WATER QUALITY INVESTMENT ACT OF 2007
* Mr. HARE. Mr. Speaker, I rise today as a cosponsor of the Water Quality Investment Act and strongly urge Its passage.
* Many communities in my district, such as the city of Monmouth, have severe capacity issues with their wastewater treatment systems. Several of these communities are rural but are experiencing new growth and cannot afford to expand their wastewater systems or update their antiquated and deteriorating facilities. The overflow of sewer systems can cause untreated waste to run into streets, basements, rivers and lakes, posing obvious health, safety and environmental problems.
* Additionally, 772 municipalities across the country, the majority having fewer than 10,000 people, have combined sewer systems. These systems partially separate sewage and stormwater runoff and are extremely vulnerable to sewer overflows during periods of peak rainfall. The EPA estimates that each year, overflows from combined sewer systems discharge about 850 billion gallons of wastewater and storm water containing untreated waste, toxic debris, and other pollutants into the environment.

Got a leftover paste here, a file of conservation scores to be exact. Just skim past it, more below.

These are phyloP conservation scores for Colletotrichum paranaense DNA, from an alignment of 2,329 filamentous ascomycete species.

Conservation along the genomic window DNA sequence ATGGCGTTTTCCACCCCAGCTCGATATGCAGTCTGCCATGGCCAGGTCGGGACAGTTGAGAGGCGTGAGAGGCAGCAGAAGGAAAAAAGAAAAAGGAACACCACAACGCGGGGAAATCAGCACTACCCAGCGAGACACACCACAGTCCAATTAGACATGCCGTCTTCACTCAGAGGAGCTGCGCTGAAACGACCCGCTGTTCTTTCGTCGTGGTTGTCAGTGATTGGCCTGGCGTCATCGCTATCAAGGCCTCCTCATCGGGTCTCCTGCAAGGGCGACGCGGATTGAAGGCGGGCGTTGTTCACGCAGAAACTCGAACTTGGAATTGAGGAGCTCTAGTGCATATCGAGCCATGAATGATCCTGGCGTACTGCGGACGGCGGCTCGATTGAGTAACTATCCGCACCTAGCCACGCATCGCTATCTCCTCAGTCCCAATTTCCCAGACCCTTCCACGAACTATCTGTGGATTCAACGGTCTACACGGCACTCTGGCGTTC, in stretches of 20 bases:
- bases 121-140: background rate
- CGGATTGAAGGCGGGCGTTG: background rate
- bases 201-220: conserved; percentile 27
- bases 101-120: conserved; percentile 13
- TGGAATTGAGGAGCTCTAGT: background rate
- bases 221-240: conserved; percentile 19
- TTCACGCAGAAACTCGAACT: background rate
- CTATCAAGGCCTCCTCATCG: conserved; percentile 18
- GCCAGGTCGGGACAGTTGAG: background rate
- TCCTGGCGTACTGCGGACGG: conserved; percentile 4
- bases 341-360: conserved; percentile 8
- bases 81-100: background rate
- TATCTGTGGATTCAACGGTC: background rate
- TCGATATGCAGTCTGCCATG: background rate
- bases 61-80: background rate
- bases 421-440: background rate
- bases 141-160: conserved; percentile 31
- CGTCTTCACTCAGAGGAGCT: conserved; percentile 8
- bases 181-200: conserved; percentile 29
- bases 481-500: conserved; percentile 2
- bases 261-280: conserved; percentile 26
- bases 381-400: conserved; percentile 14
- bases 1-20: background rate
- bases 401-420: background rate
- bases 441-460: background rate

* It is imperative that we help localities improve their sewer infrastructure for the health and safety of their residents and to meet their obligations under the Clean Water Act.
* The Water Quality Investment Act would authorize $1.8 billion in federal grants over five years to municipalities for sewer overflow control and improved infrastructure. This new funding is a good first step toward addressing the EPA's estimated sewer overflow control costs of over $150 billion.
* This legislation is supported by the National Association of Clean Water Agencies, which services the majority of Americans, and the Water Infrastructure Network, a broad-based coalition of environmental, conservation, municipal, public health, engineering, construction, and energy groups.
* I again urge my colleagues to vote for this bipartisan legislation. Sewer system overflows are a public health risk with the biggest threat occurring in smaller communities that cannot finance the modernization of their systems. We are obligated to help these communities protect their citizens, which is why we must pass this bill.